THE BLOG

Dealing With Diet Sabotagers

10/08/2013 03:17 pm ET | Updated Jan 23, 2014
  • Eva M. Selhub, M.D. Physician, executive coach, cross-fitter, motivational speaker, and author of Your Health Destiny, out April 7th.
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Have you noticed that every time you attempt to eat healthy, live healthy or think healthy, someone you know and love sabotages your efforts?

Recently, I entered a challenge with my other CrossFit pals where we follow a strict Paleo diet for eight weeks in conjunction with doing specific work outs, meant to improve our strength, flexibility, muscle mass and tone, and energy level. Gyms across the globe participate as teams and within each community, individuals help one another out with recipes, encouragement and support to stay healthy and "clean."

It really is a wonderful experience so far... that is, when I am mostly surrounded by CrossFit people and those folks who look at me with awe and intrigue and ask questions of interest.

Then, there are the saboteurs:

"What it heaven's name can you eat?"
"Look at you, you are wasting away!"
"You are no fun anymore. I am not sure I can hang out with you."
"Don't you think you are overdoing it?"
"You are making me feel bad. Will you stop talking about what you can and can't eat?"

Sound familiar?

It really is an interesting phenomenon that people you respect and love may feel threatened by your being healthy. Why would this be? There could probably be many explanations.

Competition: Anyone who has always been competitive with you, consciously or not, like best friend or sibling, may feel like they are "less then" or not as successful as you. You are "upping" them, in other words.

Feelings of Inadequacy: Your healthy presence is serving as a reminder to others that they are unhealthy, causing their own feelings of inadequacy or negative health habits to become more obvious, triggering them to feel badly about themselves.

Missing the old you: The old you who was not so health-conscious is sorely missed. They associate you with comfort, along with the "comfort foods" you indulged in together that are rich in fat and sugar.

Guilt: They know they "should" be healthier and feel guilty that they are not as motivated as you.

So what do you do about it? Show yourself and them some love.

You started this program to better yourself, so keep loving yourself for it. Remember that you are indulging in a program that will benefit your health and you. You are not following a plan to be a perfect size four or get into your skinny jeans. You are embarking on a program of self-love. This means you want to only bring into your body and your life foods, people and activities that fuel you to be at your best. This is how you do it:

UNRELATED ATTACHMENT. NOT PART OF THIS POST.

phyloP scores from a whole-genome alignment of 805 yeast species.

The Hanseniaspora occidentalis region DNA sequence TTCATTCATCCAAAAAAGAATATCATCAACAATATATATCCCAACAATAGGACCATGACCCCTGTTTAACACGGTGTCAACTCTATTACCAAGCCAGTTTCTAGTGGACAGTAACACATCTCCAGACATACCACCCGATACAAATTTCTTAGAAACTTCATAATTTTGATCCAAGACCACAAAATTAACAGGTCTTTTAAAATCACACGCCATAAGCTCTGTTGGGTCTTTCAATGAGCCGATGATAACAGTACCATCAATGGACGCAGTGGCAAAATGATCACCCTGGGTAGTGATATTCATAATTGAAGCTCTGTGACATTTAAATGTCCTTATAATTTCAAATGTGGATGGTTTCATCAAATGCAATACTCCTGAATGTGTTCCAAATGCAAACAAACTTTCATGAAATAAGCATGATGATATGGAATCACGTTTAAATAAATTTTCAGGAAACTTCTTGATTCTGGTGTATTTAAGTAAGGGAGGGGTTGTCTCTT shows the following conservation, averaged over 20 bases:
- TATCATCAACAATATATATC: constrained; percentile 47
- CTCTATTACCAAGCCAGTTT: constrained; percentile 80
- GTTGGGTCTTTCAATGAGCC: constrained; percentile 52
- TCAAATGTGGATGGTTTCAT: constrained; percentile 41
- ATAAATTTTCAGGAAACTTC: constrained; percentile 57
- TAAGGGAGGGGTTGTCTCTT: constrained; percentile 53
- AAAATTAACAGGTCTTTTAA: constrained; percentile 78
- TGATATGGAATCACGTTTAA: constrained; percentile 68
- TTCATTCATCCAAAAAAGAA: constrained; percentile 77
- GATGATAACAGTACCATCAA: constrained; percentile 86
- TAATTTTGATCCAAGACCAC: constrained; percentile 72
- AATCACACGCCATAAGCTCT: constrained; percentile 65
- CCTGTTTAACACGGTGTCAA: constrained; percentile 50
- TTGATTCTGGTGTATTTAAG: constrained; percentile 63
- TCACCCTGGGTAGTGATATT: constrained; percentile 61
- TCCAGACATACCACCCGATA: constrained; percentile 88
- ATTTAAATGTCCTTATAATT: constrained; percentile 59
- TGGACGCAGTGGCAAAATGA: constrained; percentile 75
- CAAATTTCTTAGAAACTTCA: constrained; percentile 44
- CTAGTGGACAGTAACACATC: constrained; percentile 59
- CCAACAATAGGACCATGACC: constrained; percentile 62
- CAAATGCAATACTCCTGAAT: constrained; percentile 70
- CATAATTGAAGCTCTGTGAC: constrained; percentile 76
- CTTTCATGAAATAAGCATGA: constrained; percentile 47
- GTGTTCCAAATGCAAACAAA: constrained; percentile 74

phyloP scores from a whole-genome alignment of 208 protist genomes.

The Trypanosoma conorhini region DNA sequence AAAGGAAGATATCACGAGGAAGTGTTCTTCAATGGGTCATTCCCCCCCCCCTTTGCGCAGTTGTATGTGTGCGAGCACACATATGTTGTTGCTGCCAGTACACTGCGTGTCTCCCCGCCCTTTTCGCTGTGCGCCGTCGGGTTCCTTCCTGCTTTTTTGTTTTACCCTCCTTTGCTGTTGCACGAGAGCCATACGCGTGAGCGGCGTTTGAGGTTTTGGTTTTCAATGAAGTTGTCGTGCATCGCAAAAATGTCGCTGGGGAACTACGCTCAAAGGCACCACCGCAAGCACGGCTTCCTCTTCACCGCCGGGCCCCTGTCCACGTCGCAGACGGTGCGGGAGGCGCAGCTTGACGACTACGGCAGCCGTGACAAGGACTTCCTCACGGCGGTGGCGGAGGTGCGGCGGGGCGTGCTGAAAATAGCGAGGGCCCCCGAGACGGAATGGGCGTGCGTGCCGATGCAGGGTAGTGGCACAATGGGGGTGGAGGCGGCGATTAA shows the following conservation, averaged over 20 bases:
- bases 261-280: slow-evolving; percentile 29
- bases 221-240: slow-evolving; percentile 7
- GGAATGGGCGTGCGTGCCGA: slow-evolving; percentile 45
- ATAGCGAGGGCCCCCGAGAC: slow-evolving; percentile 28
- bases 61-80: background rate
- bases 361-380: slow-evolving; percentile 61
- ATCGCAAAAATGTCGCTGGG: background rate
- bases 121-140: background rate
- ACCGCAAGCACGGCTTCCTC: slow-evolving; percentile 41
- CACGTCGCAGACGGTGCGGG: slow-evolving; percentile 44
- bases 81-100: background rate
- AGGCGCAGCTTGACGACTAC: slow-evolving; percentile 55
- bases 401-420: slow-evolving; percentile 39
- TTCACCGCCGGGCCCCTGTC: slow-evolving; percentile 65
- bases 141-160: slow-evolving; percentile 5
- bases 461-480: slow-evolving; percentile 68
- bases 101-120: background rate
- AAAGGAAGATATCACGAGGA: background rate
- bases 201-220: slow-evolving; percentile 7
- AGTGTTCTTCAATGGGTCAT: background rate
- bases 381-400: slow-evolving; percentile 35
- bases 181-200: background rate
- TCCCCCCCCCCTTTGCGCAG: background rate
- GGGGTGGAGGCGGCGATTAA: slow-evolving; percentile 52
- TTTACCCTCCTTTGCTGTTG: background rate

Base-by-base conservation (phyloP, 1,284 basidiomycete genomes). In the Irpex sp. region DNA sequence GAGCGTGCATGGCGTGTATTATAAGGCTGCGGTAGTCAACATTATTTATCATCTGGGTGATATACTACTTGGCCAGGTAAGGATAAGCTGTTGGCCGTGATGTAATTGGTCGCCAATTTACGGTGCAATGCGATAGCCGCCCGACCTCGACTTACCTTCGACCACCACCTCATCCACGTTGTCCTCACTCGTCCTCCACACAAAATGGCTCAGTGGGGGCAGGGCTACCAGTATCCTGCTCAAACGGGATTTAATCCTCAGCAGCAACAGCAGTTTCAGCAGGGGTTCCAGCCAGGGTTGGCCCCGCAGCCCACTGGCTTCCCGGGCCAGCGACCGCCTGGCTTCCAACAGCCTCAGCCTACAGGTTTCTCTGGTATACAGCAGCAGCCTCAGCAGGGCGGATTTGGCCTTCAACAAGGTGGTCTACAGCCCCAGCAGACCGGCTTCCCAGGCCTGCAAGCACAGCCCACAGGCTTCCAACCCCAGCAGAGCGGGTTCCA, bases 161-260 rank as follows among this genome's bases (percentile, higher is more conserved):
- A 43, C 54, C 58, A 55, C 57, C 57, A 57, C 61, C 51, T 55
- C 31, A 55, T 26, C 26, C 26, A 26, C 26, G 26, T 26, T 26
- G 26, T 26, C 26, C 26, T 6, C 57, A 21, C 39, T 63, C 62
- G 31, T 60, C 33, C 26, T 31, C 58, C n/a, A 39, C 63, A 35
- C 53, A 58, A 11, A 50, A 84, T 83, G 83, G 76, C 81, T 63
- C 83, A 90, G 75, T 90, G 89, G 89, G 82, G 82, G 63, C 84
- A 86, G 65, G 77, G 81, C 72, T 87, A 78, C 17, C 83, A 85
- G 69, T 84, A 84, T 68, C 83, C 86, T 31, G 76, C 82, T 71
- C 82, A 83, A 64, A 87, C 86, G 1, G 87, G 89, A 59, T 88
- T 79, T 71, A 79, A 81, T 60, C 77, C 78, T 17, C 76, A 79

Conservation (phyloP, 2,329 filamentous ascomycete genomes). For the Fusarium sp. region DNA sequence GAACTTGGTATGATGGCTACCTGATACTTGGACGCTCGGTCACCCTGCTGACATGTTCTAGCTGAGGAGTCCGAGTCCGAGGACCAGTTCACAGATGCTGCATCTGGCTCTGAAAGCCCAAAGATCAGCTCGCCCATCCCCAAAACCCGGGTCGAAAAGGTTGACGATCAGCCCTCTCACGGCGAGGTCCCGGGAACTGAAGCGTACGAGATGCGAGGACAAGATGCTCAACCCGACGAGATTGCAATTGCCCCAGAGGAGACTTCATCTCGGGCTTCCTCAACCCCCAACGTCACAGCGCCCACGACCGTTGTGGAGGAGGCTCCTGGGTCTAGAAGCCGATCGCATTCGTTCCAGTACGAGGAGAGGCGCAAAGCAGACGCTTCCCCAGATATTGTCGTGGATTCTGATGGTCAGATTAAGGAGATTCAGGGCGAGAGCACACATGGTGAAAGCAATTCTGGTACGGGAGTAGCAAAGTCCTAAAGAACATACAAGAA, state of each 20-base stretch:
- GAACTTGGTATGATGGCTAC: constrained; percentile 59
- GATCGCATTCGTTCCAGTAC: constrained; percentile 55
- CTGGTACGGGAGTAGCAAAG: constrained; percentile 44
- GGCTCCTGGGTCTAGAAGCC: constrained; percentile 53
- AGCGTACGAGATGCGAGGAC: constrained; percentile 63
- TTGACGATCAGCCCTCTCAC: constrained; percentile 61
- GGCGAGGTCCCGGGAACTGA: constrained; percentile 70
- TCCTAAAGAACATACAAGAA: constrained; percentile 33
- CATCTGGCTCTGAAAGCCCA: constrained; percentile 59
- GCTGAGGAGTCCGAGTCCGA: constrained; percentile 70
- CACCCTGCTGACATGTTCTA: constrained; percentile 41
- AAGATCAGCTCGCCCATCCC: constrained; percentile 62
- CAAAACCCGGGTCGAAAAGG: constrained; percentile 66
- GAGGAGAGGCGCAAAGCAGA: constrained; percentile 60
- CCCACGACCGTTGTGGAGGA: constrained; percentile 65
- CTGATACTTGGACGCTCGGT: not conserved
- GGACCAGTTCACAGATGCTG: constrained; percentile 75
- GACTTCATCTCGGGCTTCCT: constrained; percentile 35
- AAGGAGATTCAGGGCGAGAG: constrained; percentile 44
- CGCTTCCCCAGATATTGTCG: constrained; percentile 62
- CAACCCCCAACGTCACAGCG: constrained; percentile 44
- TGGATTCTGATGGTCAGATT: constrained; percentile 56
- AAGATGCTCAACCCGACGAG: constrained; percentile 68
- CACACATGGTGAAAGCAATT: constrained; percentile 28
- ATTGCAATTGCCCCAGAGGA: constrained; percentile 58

Get support: If you do not have a support system or community that can help you stick to the plan, then perhaps you can gather a few friends or people to do so with you. You can usually find some sort of support group or start one on meetup.com. Research does show you are more likely to stick to the plan when you have social support.

Exercise and have fun: You want to move your body because it feels good. Find people to exercise with or do it outdoors. If you are not enjoying yourself you will not keep it up. Studies show that it is best to keep your exercise regimen straightforward, fun and with some set goals.

No judging yourself or others: There is no failure. If you feel good, you are doing well. Do not judge yourself, only congratulate that you are loving yourself so much. In turn, do not expect the people you love to join you in your efforts and do not judge them for not doing so. It will not serve you to stay the course in the long run. Practice compassion.

Ask for help: Ask your friends or loved ones to help you and let them know they are welcome to join you any step along the way, should they choose. No pressure. They will feel less excluded and may even join you a bit.

Be responsible only for you: You are not responsible for getting anyone else to be healthy.

Smile: Whatever you do, wherever you go and whatever you put into your body, do it because it fuels you to feel good and happy. Remember, food is not for comfort, it is fuel. If you are unhappy and seeking comfort, call a friend, walk out in nature, play music and dance like you don't care or find some other form of healthy activity to get that smile back on your face. If it is your loved ones that are triggering you to put a frown on your face, open your heart and love yourself and them anyway. Breathe deeply in and out and ask your heart to open. Then say, "I choose to love you and me anyway." And put a smile on your face. Studies have found that optimism is a factor in sticking to your diet plan.

For more by Eva M. Selhub, M.D., click here.

For more on personal health, click here.